Thank Flying Spaghetti Monster the days are finally getting longer.

While the Pacific Northwest is undeniably gorgeous, winters here are harsh for the photographer with a day job. Being so far north the sun sets as early as 4 pm and I haven't seen daylight on a weekday since October. 

Thankfully, spring is around the corner and the sun has been staying out past 6 (gasp!). After such a long and wet winter cooped indoors, sometimes you have to skip out on work a little early on a beautiful day to go chasing after a good sunset. 

Such a day occurred earlier this week in early March, and while my hope for a fiery sky was dashed by some low clouds blocking the sun at the horizon, I still like what was going on over the Seattle Skyline. 

Seattle Sunset

Some notes about this photo:

Location: Rizal Park, just below the bridge. The Jose Rizal Bridge is one of the most popular spots to get the Seattle skyline, but that bridge vibrates every time a large vehicle drives over it. Not great for longer exposures. I recommend walking south a bit to find the the Rizal Dog Park entrance. From there, walk downhill to the dog park and find the exit to the paved path below. The view from that area doesn't include the port and sports arenas, but the ground is much more stable if shooting at night.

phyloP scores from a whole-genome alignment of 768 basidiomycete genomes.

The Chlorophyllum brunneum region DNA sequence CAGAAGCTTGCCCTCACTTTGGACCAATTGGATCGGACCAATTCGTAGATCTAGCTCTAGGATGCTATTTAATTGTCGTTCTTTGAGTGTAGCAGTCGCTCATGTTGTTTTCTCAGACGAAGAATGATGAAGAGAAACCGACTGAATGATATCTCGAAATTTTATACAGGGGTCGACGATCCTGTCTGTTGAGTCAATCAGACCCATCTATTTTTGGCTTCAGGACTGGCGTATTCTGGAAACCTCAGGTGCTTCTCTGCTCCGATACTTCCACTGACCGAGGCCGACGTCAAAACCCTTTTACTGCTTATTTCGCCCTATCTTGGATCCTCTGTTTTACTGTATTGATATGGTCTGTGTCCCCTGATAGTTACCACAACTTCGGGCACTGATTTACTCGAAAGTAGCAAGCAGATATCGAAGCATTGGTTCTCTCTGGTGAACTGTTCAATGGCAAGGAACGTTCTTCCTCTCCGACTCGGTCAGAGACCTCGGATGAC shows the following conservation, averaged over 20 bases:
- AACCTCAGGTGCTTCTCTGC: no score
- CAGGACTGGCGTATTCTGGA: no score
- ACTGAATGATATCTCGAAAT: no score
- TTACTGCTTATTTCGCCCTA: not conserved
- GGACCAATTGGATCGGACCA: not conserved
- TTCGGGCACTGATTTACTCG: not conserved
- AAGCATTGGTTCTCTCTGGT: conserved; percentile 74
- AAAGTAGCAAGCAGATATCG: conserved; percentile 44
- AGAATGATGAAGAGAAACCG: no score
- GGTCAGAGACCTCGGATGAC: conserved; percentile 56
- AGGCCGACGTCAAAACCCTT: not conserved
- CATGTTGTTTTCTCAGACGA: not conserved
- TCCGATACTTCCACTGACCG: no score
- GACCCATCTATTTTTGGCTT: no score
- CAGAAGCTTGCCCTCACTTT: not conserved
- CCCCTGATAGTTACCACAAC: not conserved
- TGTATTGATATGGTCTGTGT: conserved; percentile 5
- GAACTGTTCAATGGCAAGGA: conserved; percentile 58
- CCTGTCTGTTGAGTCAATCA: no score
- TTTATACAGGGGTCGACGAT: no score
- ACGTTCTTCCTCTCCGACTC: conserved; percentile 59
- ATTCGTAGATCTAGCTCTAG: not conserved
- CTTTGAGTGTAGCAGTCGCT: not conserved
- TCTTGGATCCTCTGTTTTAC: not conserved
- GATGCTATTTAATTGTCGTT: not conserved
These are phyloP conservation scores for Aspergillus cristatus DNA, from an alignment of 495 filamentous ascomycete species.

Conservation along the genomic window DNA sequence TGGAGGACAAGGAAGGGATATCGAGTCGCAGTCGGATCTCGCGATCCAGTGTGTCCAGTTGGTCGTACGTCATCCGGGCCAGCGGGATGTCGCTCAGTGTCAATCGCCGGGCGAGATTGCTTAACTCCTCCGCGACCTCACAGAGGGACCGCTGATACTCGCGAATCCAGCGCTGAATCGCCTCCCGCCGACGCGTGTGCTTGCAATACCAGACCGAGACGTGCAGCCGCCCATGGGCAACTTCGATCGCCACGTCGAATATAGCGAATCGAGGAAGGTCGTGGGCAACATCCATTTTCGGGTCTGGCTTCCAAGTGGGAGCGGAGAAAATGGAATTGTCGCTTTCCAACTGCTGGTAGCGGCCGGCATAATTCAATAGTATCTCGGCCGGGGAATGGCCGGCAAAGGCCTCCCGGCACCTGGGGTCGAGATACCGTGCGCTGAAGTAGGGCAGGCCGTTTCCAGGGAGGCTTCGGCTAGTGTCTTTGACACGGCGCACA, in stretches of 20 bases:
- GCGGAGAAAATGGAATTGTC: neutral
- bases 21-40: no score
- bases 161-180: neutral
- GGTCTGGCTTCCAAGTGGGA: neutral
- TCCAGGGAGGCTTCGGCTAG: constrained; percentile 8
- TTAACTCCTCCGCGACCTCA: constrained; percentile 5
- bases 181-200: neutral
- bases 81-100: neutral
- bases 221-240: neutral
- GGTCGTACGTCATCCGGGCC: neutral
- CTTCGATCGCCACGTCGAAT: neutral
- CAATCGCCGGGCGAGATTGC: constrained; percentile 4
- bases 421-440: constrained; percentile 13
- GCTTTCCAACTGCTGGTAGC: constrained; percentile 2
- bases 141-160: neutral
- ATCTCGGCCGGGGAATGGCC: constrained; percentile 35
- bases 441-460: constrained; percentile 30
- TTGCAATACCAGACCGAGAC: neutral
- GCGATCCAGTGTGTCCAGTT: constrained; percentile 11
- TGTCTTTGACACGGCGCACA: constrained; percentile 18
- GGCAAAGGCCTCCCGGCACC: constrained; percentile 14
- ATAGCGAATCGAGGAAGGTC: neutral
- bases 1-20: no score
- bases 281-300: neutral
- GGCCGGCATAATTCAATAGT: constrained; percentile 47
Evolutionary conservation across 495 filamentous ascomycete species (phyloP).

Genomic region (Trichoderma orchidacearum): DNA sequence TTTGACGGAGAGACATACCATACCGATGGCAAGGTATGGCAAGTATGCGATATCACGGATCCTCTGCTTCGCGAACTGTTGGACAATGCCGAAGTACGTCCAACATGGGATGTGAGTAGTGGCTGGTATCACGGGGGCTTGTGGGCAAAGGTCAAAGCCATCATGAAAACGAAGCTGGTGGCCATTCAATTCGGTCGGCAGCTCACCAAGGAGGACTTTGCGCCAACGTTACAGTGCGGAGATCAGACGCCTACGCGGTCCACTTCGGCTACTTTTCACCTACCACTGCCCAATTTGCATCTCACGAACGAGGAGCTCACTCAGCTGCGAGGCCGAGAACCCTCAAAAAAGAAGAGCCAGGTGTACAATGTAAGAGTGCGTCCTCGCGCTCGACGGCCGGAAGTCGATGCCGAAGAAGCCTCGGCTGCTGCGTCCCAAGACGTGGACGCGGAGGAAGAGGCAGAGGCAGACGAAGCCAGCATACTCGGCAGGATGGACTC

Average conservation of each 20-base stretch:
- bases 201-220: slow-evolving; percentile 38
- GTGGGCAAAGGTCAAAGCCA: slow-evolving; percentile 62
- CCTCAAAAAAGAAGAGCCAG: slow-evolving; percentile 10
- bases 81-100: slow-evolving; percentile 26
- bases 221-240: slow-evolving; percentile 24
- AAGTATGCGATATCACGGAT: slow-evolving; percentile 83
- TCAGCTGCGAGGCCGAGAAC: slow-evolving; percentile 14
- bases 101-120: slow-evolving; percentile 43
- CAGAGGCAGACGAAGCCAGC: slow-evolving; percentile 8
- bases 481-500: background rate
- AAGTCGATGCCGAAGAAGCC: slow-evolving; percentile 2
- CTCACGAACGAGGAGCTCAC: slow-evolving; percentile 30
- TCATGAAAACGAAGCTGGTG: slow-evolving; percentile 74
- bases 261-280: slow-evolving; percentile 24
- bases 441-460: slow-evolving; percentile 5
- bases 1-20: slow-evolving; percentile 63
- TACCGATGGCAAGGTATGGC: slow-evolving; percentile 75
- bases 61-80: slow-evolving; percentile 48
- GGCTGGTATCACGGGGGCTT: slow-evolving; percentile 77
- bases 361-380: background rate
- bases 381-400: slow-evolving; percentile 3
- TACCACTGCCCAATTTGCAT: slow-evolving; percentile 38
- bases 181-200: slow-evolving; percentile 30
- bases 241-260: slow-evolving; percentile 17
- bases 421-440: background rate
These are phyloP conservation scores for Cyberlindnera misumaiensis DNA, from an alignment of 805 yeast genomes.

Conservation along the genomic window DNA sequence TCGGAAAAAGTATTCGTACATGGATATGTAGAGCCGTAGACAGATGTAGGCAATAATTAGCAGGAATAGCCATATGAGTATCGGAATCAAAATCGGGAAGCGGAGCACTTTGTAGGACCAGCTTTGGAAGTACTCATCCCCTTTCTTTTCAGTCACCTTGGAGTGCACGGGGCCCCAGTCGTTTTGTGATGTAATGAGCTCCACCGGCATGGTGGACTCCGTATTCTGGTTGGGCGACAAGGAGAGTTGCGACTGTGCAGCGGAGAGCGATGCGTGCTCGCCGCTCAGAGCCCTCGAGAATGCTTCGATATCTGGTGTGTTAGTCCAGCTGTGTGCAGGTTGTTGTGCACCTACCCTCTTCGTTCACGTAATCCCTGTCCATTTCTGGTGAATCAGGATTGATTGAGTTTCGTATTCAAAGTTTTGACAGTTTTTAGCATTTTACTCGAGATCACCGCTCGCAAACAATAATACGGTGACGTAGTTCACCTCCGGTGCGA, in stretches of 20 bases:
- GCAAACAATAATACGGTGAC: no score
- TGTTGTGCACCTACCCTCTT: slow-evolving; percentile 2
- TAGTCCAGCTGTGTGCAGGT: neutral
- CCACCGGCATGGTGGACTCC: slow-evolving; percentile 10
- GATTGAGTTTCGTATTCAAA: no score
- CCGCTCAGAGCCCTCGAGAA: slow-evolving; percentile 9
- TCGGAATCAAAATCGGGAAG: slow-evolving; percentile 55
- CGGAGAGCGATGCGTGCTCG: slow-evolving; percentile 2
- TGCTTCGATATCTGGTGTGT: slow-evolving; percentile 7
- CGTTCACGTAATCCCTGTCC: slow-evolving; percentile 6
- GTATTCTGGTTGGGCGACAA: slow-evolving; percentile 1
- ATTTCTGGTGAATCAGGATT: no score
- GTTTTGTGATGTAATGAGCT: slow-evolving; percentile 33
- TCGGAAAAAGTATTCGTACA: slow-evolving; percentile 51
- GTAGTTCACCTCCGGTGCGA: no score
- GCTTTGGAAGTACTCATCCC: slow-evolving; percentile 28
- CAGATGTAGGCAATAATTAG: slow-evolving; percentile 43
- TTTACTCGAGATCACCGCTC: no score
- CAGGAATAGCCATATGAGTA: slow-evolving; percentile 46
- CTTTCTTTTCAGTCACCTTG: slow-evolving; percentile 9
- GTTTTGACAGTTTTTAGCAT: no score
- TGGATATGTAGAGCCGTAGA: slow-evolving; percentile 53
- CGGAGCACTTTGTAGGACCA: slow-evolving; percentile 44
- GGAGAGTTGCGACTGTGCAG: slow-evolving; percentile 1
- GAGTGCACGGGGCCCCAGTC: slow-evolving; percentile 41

Shooting/Post Processing tips and tricks: Sunset pictures with well-lit foregrounds are hard to nail-down in one exposure because the sky doesn't really come alive until a few minutes after the sun has already set. For this image, I took three exposures: one during the golden hour to get a well-lit city for some depth in the skyline, another exposed for the sky at its reddest moment just after sunset, and a final photo after dark to get the city lights. Each image was processed in Lightroom and blended together with a bit of creative masking and blending in Photoshop. Try using the "Lighten" blend mode for the darker photo with the city lights.